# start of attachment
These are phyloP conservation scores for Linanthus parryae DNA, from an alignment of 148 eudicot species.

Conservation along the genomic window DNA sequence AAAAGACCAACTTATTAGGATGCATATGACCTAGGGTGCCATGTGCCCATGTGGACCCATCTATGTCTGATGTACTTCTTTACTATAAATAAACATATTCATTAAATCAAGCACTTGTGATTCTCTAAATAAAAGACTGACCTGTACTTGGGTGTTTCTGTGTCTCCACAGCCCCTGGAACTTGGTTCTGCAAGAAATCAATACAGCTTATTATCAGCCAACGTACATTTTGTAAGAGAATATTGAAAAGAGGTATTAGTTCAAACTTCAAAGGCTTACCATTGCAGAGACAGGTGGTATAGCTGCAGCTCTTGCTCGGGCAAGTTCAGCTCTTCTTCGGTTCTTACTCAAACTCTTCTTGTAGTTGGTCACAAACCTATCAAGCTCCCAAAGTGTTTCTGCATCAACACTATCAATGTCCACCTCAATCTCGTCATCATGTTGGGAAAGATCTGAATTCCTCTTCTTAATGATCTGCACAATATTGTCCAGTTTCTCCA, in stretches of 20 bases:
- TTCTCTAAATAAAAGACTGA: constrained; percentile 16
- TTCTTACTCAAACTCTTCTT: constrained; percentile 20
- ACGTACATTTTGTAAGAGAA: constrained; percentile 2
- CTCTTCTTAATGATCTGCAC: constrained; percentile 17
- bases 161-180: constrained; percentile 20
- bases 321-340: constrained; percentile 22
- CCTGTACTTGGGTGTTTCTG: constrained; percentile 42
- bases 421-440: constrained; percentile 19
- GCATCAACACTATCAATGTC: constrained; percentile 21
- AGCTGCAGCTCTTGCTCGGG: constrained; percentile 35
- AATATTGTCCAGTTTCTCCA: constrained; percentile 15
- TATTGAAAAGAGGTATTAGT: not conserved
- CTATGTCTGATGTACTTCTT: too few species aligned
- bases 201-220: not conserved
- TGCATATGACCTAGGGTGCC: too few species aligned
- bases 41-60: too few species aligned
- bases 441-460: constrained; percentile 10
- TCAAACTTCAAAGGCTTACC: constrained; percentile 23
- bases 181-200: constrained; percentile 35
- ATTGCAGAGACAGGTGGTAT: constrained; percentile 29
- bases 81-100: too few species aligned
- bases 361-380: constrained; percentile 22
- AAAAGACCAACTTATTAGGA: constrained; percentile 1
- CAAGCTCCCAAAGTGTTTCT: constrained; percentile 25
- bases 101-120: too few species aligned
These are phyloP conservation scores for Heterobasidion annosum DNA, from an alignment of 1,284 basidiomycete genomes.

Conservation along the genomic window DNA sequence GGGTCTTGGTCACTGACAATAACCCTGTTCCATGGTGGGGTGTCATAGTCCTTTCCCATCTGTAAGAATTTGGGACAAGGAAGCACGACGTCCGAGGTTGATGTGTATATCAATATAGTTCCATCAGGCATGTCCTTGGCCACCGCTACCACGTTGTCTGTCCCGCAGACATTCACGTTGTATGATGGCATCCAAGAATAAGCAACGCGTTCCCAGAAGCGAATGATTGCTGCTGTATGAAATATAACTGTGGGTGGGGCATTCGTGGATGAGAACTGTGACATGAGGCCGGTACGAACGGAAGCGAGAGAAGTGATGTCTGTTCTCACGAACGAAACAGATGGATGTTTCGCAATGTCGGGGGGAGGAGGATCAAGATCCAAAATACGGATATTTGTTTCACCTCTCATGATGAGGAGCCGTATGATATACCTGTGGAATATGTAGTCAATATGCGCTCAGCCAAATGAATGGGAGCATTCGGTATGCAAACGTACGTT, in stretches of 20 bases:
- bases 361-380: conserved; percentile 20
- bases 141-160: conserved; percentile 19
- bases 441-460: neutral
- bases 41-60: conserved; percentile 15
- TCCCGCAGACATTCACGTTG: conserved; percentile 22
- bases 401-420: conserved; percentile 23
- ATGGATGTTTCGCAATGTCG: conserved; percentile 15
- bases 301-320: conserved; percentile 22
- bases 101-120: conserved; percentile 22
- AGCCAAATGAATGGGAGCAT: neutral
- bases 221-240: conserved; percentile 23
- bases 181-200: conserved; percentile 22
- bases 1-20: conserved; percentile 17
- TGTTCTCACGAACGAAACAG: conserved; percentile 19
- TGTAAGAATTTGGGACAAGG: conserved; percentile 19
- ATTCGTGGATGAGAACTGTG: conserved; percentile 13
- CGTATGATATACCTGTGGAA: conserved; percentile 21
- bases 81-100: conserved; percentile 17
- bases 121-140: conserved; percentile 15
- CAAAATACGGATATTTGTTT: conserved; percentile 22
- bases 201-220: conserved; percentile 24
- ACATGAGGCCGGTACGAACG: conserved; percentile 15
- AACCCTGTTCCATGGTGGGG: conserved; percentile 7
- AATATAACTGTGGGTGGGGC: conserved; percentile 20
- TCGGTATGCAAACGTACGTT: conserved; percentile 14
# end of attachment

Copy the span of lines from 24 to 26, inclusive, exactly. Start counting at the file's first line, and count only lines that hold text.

- bases 361-380: constrained; percentile 22
- AAAAGACCAACTTATTAGGA: constrained; percentile 1
- CAAGCTCCCAAAGTGTTTCT: constrained; percentile 25